Rand Paul As Albatross: Coercive vs. Optional Libertarianism
Michael S. Rozeff
Jim Ostrowski explains why libertarians should not support Rand Paul. One reason “is that Rand will become an albatross around the neck of the Liberty Movement.” I completely agree.
Freedom cannot be gained or held by imposing it officially through a coercive system of government on everyone in a given territorial area whether they agree to it or not. Freedom can’t be won by abolishing government programs, taxes and associated laws. That’s coercive libertarianism. Freedom can only be achieved by making such programs, taxes and associated laws optional. That’s optional libertarianism. Let people live under specific government activities who want to and let others opt out of them who do not want to.
If Rand Paul actually succeeded in getting Congress to abolish some program, say farm subsidies, the majority vote would suppress the minority who believe in that program. Consequently, since nothing systematic had changed, the divisive bickering and fighting over what government should or should not do would continue. The result would be a new political battleground, new coalitions, new programs and new forms of coercion.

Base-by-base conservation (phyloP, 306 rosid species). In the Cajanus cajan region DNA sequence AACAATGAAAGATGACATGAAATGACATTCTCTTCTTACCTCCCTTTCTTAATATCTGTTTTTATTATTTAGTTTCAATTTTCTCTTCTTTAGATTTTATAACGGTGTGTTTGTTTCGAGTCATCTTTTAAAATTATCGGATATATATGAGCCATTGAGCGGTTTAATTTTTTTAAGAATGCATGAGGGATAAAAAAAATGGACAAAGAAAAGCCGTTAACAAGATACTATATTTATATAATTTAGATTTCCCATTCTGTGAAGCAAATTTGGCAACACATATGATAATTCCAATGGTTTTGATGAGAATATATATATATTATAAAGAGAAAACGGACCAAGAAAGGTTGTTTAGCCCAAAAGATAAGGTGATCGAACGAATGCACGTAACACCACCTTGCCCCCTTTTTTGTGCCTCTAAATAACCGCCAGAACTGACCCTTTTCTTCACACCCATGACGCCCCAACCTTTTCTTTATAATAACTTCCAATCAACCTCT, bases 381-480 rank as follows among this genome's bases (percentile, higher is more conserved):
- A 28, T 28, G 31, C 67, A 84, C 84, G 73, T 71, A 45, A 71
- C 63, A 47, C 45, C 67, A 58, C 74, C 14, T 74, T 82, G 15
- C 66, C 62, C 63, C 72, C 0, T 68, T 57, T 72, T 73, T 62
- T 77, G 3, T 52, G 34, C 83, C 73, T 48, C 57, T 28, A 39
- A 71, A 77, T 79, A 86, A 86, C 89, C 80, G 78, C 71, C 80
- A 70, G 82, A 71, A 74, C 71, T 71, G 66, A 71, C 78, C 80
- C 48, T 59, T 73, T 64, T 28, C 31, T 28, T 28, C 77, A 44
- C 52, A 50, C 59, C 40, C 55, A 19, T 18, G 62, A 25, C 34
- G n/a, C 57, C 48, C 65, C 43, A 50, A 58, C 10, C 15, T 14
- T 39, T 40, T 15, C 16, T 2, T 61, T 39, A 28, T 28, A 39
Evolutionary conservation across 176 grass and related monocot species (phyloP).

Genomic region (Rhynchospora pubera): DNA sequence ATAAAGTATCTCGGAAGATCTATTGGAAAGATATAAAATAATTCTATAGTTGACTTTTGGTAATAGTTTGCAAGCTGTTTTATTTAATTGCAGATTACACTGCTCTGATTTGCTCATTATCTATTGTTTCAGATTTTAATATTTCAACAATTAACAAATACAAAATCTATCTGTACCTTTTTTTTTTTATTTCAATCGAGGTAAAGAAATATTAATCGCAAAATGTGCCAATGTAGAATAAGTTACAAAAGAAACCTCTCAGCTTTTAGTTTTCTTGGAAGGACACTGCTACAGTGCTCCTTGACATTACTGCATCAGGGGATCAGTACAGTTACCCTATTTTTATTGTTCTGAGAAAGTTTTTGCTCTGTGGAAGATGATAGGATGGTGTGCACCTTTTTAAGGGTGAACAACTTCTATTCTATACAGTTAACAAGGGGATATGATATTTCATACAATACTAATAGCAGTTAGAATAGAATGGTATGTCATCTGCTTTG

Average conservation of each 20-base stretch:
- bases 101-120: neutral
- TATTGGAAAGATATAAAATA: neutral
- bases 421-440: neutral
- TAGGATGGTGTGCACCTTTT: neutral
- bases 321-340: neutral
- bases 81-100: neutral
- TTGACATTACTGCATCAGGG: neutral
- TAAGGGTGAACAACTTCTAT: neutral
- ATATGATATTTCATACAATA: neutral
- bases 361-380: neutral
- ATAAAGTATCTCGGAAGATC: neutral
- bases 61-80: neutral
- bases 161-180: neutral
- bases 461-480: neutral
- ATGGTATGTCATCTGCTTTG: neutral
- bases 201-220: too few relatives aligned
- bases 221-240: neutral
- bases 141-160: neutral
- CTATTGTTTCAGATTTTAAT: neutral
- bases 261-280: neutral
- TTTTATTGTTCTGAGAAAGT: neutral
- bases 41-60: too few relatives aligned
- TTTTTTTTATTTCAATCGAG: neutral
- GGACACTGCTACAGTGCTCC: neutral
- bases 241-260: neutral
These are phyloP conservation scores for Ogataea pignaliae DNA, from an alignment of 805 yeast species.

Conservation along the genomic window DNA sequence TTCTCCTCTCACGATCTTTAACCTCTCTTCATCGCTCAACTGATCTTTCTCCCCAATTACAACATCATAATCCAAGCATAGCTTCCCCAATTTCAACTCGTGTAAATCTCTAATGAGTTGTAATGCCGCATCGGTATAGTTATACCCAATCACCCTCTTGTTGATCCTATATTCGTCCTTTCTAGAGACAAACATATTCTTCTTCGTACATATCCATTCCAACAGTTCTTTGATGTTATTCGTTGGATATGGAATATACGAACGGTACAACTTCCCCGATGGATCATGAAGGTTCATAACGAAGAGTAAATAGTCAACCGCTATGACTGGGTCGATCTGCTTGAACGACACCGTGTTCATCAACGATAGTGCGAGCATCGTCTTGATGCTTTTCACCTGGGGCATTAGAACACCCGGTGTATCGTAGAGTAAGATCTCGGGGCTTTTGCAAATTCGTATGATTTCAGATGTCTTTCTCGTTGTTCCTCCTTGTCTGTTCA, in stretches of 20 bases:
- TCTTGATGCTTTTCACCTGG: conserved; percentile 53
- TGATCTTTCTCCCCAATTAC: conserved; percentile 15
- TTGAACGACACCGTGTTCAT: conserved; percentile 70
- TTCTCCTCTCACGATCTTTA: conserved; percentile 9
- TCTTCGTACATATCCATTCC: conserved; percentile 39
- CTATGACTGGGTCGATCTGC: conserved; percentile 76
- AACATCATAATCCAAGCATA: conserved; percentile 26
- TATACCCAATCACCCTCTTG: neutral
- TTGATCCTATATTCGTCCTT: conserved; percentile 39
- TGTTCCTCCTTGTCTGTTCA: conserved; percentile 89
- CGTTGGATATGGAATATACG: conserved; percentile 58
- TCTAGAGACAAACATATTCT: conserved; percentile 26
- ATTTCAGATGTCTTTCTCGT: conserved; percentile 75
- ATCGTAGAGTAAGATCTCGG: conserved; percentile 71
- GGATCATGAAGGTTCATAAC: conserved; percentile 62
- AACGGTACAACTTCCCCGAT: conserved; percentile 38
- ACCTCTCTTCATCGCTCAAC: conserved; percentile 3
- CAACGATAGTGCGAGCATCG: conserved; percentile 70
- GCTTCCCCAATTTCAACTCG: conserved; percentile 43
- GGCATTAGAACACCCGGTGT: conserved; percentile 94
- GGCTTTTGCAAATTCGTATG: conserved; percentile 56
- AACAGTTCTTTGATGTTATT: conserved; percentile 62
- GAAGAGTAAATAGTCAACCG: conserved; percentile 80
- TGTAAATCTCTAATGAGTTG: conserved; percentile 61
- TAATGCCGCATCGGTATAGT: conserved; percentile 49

As long as the current system under this Constitution continues, there can be no other result but continual political fighting and continual coercion. Majority voting builds these right into the system.
What needs to be done within this existing coercive system that is short of revolution is to subdivide government’s activities into separate programs, each with its own laws and especially its own financing, so that people can see exactly what’s being imposed on them. Each such program should then be made OPTIONAL. It SHOULD NOT be voted up or down by a single overall vote or referendum. That’s what majority rule does and it’s coercive. Instead, each person should be able either to affirm or reject participation in each given program INDIVIDUALLY and VOLUNTARILY. Affirmation then provides an agreement to pay one’s share of the financing costs of that program. Taxes become specific to each program and they become voluntary. Opting out relieves one of both the program and the payments that support it.
Individual optionality enlarges freedom without coercion. It allows the continuation of certain government programs among those who want them to continue, and it allows discontinuation among those who do not want them.
If optionality is not increased in this way, there are other ways within the existing system to enhance it and bring about a peaceful transformation that amounts to a virtual revolution, even under the existing Constitution.